Thirty-two subjects with a total CDR rating of 0.5 and CDR Sum of Boxes (CDR-SB) scores ranging from 0.5 – 3.0 were studied. We focused on analysis of functional activation in the novel vs. familiar scene-encoding paradigm in the hippocampal formation and the parahippocampal gyrus, and the volumes of these regions were also quantified. As expected, there was an inverse linear relationship between the degree of clinical impairment (CDR-SB) and volume of MTL ROIs, most significant in the left hippocampus, such that subjects with greater clinical impairment had smaller hippocampal volumes. Interestingly, however, there was a direct linear relationship between the degree of clinical impairment and the extent (number of voxels activated) of fMRI activation bilaterally in both the hippocampus and parahippocampus, such that subjects with greater clinical impairment had a relatively larger extent of MTL activation. This “paradoxical” relationship was still apparent after correction for volume, and a multivariate analysis showed that greater clinical impairment (as measured by the CDR-SB) was associated with older age, increased extent of activation in the right parahippocampal gyrus, and decreased volume of the left hippocampus. Furthermore, similarly to the data from the face-name paradigm described above, better performance on the post-scan recognition memory task correlated with greater MTL activation and larger volume.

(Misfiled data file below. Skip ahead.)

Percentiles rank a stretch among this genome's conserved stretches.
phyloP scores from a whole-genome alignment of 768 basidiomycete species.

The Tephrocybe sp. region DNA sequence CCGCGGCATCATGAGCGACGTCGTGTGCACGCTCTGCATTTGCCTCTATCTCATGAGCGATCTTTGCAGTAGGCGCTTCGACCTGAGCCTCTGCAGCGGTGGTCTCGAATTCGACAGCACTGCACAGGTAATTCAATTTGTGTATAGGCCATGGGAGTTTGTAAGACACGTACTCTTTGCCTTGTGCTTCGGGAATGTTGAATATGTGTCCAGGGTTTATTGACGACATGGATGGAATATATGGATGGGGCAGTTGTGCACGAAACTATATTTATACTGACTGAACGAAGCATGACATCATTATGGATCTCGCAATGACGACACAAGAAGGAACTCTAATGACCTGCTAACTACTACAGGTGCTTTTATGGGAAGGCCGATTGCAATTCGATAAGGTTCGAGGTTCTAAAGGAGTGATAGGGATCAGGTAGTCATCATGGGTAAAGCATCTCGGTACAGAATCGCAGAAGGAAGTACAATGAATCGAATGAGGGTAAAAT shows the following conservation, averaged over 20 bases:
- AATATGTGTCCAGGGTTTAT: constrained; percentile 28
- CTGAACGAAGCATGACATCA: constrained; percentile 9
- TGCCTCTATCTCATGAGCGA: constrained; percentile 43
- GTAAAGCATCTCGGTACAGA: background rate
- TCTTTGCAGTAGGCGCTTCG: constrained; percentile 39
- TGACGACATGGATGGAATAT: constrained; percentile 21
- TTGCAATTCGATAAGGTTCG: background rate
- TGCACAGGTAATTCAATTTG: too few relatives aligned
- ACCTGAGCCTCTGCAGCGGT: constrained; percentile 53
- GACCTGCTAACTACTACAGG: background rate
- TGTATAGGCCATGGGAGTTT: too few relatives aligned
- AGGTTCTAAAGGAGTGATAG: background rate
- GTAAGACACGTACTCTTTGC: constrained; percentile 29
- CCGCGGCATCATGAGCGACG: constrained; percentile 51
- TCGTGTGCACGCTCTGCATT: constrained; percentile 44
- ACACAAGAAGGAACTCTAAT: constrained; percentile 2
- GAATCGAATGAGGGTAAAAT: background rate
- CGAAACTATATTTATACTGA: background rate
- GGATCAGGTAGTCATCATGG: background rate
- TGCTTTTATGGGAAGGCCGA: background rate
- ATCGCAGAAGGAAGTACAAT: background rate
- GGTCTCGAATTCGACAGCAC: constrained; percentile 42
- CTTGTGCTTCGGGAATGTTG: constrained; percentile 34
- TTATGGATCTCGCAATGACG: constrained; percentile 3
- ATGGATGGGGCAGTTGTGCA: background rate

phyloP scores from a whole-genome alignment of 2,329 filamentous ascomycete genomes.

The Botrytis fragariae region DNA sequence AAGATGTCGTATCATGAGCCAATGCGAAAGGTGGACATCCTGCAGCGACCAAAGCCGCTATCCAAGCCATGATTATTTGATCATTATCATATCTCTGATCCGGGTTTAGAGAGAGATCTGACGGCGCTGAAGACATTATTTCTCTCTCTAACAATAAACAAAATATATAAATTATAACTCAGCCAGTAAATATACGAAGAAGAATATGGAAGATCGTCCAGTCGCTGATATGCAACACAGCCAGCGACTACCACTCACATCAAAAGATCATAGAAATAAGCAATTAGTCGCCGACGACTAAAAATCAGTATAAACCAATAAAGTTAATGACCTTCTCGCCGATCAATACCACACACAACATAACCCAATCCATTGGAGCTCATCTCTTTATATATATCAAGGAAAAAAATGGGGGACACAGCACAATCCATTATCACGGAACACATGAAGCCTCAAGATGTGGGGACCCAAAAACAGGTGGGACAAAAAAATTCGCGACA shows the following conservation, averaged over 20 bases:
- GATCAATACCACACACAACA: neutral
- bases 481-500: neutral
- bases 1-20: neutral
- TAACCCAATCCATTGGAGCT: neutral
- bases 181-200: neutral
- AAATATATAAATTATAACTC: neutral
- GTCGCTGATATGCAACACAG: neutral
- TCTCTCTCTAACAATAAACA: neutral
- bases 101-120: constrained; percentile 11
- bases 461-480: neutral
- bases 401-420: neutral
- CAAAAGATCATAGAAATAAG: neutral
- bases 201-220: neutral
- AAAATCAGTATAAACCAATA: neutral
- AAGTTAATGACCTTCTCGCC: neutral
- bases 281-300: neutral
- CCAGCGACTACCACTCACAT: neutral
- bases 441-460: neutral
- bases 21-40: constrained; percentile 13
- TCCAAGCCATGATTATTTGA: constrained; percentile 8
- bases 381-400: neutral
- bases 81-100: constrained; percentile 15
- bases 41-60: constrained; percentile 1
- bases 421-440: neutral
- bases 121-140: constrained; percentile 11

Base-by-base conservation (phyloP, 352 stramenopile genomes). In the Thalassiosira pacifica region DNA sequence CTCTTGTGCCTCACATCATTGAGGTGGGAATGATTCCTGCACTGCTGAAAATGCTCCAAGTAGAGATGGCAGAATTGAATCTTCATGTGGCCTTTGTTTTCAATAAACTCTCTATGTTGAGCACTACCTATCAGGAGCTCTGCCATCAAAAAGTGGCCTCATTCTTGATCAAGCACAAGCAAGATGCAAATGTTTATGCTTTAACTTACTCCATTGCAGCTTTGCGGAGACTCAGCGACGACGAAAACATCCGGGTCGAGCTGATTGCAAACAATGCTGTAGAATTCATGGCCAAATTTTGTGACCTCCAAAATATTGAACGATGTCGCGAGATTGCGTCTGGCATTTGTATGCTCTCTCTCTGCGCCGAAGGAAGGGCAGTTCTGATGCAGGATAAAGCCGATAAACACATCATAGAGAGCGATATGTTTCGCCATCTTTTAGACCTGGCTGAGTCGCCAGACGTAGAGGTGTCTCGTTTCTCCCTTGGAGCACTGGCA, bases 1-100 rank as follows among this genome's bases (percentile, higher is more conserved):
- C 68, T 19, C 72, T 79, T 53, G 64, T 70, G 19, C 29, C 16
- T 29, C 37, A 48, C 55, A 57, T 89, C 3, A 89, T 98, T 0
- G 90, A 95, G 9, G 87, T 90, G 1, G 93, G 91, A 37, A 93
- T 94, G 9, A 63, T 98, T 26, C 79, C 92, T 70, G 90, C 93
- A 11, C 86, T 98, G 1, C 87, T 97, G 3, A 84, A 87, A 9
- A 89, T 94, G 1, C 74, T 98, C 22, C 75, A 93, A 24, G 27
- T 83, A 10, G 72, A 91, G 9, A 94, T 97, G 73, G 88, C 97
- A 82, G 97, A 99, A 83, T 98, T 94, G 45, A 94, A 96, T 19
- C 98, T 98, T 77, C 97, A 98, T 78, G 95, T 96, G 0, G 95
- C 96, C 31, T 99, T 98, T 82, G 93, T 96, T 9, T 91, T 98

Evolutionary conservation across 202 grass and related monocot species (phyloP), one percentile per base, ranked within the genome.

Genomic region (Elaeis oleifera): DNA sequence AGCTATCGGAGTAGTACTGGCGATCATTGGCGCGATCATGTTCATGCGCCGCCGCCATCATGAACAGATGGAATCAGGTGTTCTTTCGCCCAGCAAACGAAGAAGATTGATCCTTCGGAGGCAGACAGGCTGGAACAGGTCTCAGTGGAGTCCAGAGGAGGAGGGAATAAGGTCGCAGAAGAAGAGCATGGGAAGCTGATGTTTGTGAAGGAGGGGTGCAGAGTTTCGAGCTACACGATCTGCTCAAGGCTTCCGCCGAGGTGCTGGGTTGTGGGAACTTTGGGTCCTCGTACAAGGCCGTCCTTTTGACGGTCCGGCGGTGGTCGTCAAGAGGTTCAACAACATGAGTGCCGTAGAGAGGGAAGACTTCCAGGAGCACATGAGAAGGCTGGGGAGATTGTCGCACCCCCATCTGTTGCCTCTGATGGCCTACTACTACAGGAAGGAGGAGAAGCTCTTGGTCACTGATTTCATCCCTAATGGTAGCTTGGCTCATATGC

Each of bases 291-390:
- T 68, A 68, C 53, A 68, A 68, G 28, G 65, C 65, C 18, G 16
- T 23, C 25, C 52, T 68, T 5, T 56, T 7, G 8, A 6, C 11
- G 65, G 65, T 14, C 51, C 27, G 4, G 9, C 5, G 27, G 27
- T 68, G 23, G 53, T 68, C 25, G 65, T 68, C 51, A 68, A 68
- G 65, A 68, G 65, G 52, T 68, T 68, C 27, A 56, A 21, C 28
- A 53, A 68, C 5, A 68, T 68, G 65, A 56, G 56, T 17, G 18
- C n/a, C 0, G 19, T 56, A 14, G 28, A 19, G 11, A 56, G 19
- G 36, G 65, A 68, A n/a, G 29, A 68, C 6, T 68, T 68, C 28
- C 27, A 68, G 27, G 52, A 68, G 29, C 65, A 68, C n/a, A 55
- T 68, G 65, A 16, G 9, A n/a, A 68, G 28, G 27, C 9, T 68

Based on these data, we believe that discrepant findings on memory-related MTL activation in the MCI literature may potentially be explained, at least in part, by differences in the level of clinical impairment and in performance on the fMRI memory task between the subject groups. From the descriptions of the clinical data from the studies above (and detailed in the Table), it is clear that these clinical-behavioral measures are not necessarily completely correlated with each other—that is, some samples of MCI subjects may appear relatively more impaired from certain clinical measures (e.g., symptom-based measures such as CDR), less impaired on other clinical measures (e.g., neuropsychological performance), and may or may not be able to perform the fMRI behavioral task used for activation at a level comparable to controls. Further research is needed to clarify these relationships, a deeper understanding of which is critical to our interpretation of imaging data.